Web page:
It is expected from them to behave as honest men of business may be expected to act. They may be held liable for breach of duty if they have acted in their own interests or that of some third party without considering whether it was also in the interest of the company though they might not have acted with any conscious dishonesty.
The directors have to look after the interest of the company. Interest of the company implies the interests of present and future members of the company. On the footing that the company would be continued as a going concern, they have to balance a long-term view against the short-term interests of present members. Good faith also requires that directors should not make any secret profit from their dealings with the company nor they should make any profit by corporate opportunities.
(2) Duty of reasonable care:
A director is bound to observe reasonable care in the performance of his duties. He is expected to act with that much of skill and diligence which an ordinary man would take in his own case. A director need not exhibit in the performance of his duties a greater degree of skill than may reasonably be expected from a person of his knowledge and experience.
He cannot be held liable for mere errors of judgment. “If directors act within their powers, if they act with such care as is to be reasonably expected of them having regard to their knowledge and experience and if they act honestly for the benefit of the company they represent, they discharge both their equitable as well as legal duty to the company.” The directors’ duty of care has been explained by Roamer J. in Re.
City Equitable Fire Insurance Co.: (i) A director need not exhibit in the performance of his duties a greater degree of skill than may be reasonably expected from a person of his knowledge and experience. (ii) A director is not bound to give continuous attention to the affairs of his company. His duties are of an intermittent nature, to be performed at periodical board meetings, at any meetings of any committees of the board, upon which he happens to be placed. He is however, not bound to attend all such meetings, though he ought to attend whenever, in the circumstances he is reasonably able to do so. (iii) In respect of all duties that, having regard to the exigencies of business and the Articles of Association, may properly be left to some other official, a director is in the absence of grounds of suspicion, justified in trusting that official to perform such duties honestly.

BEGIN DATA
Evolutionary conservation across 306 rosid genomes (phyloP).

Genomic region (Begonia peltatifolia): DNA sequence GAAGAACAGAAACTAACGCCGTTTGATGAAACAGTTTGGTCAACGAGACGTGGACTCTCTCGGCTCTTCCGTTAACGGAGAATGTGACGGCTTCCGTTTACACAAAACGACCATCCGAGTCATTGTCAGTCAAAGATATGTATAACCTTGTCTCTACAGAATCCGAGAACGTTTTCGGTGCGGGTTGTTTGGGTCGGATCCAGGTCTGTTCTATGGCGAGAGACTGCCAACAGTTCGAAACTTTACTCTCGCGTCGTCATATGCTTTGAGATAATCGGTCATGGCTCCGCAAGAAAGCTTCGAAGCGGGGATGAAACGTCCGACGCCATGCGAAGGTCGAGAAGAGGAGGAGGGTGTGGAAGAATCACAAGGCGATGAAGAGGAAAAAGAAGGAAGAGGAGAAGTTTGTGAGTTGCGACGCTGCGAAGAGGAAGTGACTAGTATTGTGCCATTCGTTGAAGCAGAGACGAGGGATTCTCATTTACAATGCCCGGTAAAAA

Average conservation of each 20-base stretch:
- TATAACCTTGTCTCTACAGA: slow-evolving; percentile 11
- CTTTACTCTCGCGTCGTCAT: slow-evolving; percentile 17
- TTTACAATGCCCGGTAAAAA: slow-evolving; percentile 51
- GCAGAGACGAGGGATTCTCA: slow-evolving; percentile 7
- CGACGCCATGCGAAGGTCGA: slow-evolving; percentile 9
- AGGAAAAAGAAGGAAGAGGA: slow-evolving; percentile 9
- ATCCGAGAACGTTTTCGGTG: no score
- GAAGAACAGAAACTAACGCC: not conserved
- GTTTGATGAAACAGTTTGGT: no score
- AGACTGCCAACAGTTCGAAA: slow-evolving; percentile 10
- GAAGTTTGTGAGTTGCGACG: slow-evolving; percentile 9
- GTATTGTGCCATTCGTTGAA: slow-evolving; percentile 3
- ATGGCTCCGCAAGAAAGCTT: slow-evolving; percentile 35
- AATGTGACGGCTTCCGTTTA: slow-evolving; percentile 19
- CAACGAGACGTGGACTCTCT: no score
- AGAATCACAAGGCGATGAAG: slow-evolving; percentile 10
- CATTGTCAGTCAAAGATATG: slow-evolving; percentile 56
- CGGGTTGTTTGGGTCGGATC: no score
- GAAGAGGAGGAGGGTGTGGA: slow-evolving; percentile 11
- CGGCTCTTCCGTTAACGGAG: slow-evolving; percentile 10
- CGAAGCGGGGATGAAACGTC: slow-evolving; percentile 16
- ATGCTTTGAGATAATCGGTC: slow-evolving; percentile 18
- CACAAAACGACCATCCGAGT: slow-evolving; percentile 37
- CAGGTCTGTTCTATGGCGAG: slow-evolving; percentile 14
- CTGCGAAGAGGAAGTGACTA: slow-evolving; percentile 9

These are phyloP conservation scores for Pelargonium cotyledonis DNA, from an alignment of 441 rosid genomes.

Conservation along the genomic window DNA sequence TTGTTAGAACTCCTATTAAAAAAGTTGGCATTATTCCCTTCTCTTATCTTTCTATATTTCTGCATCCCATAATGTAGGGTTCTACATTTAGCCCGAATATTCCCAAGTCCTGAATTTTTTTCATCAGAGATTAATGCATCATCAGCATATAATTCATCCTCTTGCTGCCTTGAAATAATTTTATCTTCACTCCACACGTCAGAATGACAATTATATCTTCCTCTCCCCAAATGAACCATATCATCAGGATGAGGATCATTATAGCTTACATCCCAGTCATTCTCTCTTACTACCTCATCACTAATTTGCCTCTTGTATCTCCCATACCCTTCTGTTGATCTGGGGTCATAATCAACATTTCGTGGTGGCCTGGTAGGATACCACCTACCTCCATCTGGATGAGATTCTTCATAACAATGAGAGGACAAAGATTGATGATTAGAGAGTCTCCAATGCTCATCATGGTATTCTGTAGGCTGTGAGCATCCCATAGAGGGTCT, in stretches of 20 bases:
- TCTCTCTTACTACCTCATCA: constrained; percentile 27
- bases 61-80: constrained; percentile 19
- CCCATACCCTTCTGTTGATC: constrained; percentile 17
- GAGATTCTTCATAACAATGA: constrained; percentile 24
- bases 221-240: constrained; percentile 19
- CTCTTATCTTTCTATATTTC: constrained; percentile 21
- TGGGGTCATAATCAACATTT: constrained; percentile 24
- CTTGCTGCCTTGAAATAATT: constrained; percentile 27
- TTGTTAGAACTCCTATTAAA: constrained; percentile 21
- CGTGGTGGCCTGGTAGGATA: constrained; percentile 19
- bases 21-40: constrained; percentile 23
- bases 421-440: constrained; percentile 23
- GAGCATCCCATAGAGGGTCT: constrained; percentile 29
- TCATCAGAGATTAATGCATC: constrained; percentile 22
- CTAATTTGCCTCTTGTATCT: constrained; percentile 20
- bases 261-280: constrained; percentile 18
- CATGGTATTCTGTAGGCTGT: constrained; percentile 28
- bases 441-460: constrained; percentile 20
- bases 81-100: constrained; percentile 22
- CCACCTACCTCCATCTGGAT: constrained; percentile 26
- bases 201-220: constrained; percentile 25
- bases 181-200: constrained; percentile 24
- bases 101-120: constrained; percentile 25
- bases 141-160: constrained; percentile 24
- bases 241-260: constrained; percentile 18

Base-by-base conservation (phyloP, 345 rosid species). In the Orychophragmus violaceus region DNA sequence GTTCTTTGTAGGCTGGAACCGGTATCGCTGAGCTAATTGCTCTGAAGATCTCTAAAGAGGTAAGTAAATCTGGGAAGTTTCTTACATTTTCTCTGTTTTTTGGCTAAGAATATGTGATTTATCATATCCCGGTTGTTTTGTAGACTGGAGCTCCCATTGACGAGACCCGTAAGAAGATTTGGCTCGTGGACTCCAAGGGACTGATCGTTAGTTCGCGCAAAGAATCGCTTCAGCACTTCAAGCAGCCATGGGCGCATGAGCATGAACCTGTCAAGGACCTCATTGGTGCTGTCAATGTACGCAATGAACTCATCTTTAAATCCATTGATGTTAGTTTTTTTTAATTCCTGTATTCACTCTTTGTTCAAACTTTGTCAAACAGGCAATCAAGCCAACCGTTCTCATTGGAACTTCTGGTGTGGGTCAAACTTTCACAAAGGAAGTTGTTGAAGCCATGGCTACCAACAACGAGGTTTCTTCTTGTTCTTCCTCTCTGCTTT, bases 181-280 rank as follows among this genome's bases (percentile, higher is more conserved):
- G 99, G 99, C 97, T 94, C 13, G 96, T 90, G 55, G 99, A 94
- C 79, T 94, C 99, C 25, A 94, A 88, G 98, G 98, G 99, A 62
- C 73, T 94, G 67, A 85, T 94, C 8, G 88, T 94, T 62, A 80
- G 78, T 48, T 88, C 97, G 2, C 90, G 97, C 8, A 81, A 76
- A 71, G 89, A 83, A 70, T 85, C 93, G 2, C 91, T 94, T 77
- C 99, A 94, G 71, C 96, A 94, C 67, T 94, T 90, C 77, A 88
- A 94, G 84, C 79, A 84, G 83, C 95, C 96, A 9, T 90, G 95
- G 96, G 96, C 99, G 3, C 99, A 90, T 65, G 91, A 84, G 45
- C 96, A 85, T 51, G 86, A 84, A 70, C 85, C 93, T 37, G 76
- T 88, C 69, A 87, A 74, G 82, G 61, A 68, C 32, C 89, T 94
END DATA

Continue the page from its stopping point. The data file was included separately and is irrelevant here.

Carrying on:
(3) Duty to attend board meetings:
Meetings of the board of directors are held from time to time to exercise the company’s powers. Each director should attend such meetings.
Of course, a director is not bound to give continuous attention to the affairs of the company nor he is bound to attend all the meetings of the Board, but, in case he fails to attend three consecutive meetings of the Board or if he absents himself from all the meetings of the Board for a consecutive period of three months (whichever is longer) without obtaining the leave of absence from the Board, he will be deemed to have vacated his office.
(4) Personal attendance:
Directors should perform the entire duties place upon them by the Act and Articles, personally. They can, however, delegate their certain functions to the extent to which the Articles of the company permit or according to the demand of exigencies of business. Directors shall be justified in the absence of grounds of suspicion, in trusting the old and trusted servants of the company.
(5) Duty to disclose interest:
According to Section 299, a director interested in a contract with the company must disclose the nature of his interest at the Board’s meeting. A director stands in a fiduciary capacity with the company and he must not place himself in a position in which his personal interest conflicts with his duty. He must not vote as a director on any contract or arrangement in which he is directly or indirectly interested, unless authorised by the company’s articles. If he votes in such a case, his vote would not be counted and his presence would not be counted towards the quorum. There is no ban on company entering into a contract in which a director is interested.
The only requirement is that such interest must be disclosed, bona fide and fair.